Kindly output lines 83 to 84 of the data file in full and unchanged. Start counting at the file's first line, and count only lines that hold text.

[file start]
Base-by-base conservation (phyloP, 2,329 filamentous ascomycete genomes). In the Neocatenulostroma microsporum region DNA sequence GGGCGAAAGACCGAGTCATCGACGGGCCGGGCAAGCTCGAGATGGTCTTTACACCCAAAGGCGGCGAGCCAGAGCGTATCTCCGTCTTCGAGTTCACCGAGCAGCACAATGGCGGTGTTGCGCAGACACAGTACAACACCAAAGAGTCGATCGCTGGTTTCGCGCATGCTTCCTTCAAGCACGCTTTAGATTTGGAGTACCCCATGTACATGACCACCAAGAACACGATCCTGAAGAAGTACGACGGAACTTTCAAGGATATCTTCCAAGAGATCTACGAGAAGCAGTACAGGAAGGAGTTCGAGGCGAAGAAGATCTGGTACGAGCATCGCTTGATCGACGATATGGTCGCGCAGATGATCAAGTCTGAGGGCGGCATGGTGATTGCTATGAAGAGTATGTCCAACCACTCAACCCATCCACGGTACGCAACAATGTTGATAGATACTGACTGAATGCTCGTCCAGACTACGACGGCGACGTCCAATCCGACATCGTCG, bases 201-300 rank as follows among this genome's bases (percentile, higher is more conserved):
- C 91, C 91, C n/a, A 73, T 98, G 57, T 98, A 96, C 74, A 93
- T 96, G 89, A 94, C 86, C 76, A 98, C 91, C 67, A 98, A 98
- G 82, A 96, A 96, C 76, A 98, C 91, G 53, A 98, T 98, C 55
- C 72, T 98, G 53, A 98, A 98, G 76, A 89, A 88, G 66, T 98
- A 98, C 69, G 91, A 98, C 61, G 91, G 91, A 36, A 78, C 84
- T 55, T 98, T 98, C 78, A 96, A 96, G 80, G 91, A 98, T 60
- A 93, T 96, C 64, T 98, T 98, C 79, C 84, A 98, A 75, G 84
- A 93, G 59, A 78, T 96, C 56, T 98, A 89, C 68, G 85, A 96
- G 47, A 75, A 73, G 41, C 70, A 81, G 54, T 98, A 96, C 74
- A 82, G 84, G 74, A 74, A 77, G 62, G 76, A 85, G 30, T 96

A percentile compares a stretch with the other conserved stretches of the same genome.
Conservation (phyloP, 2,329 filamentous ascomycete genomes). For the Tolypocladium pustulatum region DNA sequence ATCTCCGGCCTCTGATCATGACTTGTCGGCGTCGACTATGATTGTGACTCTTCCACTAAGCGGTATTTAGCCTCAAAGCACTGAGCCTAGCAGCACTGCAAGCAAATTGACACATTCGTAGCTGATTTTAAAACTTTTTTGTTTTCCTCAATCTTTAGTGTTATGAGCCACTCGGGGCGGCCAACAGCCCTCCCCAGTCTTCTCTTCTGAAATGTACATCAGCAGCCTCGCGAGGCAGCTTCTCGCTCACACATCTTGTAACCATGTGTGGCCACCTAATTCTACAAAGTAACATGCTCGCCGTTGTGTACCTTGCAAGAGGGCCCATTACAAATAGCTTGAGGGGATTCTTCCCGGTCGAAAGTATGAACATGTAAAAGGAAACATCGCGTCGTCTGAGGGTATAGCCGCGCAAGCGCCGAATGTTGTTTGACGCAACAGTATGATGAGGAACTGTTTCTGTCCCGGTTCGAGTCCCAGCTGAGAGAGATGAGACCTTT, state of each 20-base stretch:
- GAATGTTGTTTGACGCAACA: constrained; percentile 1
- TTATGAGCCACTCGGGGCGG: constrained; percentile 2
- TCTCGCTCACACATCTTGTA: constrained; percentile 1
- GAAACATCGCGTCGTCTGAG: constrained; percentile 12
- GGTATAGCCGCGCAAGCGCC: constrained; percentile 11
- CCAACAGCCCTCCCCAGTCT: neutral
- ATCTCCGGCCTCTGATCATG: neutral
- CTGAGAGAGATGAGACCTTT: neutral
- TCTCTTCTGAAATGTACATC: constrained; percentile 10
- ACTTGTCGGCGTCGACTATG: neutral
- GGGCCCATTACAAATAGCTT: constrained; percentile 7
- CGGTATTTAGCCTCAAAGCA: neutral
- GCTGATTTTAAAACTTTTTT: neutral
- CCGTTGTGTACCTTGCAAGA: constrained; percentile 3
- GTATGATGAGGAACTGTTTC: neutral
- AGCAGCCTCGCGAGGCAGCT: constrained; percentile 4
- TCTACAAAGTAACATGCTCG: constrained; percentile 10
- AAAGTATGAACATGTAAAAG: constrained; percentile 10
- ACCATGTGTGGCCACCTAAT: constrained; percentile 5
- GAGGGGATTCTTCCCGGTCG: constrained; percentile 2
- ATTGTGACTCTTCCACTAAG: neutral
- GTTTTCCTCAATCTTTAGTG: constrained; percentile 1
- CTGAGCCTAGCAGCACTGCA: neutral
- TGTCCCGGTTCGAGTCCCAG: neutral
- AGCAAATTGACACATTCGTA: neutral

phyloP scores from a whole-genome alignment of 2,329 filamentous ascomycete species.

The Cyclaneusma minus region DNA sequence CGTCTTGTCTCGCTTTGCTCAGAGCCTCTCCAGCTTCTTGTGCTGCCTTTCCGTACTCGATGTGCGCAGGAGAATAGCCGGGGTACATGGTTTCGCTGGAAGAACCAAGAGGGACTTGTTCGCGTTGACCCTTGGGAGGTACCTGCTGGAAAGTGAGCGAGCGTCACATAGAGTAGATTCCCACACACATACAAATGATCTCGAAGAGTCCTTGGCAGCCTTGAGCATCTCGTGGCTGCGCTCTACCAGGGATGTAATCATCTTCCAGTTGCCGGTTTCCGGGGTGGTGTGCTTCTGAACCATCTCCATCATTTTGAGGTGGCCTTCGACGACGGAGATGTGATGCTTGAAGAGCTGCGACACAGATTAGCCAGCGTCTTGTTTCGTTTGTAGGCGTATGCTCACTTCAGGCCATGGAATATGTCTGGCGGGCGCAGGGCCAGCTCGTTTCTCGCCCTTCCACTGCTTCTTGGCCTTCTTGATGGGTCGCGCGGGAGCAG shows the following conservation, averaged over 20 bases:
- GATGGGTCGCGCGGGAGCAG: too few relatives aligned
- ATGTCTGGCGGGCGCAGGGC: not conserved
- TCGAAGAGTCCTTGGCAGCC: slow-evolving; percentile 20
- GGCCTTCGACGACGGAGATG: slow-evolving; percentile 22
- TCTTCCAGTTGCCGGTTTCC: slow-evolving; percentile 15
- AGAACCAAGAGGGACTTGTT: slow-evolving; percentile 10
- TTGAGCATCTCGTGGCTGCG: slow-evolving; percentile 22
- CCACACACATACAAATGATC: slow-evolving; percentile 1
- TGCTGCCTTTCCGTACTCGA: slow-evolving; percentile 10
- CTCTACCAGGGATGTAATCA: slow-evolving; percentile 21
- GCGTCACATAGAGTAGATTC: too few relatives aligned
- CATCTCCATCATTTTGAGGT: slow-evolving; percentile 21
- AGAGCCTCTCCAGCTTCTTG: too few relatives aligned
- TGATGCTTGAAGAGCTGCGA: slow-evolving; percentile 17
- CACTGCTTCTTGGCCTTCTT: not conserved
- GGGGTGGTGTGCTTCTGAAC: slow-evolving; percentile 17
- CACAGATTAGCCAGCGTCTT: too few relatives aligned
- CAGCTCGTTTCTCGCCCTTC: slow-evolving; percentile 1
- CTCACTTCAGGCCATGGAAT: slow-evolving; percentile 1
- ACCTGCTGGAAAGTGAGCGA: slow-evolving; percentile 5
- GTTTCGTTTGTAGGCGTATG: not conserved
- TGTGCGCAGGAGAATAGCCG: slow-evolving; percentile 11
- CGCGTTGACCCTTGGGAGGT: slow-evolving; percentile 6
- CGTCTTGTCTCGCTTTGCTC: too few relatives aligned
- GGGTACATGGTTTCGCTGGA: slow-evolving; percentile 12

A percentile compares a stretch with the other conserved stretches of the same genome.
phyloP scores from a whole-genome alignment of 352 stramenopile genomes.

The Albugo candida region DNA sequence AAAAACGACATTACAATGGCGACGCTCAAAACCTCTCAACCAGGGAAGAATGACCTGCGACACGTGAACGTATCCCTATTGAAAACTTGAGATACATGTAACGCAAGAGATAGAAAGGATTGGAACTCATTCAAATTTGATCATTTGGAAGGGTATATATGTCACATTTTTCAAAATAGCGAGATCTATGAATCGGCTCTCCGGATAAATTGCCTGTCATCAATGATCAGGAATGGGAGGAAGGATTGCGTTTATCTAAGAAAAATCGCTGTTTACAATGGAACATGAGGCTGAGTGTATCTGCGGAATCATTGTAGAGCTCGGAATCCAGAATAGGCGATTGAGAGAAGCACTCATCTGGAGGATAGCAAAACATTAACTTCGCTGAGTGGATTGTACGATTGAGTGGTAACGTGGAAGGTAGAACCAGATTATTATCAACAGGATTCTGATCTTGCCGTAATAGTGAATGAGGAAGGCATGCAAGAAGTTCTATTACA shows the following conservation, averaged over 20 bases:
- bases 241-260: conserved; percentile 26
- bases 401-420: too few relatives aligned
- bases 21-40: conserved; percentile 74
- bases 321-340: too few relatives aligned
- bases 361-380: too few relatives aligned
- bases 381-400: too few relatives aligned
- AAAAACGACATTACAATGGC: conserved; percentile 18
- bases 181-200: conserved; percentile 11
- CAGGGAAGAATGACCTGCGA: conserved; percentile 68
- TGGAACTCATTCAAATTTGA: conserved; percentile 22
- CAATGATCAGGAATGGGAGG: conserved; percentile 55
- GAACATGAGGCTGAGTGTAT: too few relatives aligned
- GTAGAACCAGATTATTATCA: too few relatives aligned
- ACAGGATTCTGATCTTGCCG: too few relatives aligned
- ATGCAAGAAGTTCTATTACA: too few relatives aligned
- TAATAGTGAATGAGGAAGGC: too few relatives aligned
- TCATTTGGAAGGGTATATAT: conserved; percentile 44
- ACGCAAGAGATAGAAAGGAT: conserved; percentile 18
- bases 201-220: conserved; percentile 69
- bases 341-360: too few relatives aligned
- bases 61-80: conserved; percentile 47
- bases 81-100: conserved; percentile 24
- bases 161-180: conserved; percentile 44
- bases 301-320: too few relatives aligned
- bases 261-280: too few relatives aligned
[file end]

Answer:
- ATGCAAGAAGTTCTATTACA: too few relatives aligned
- TAATAGTGAATGAGGAAGGC: too few relatives aligned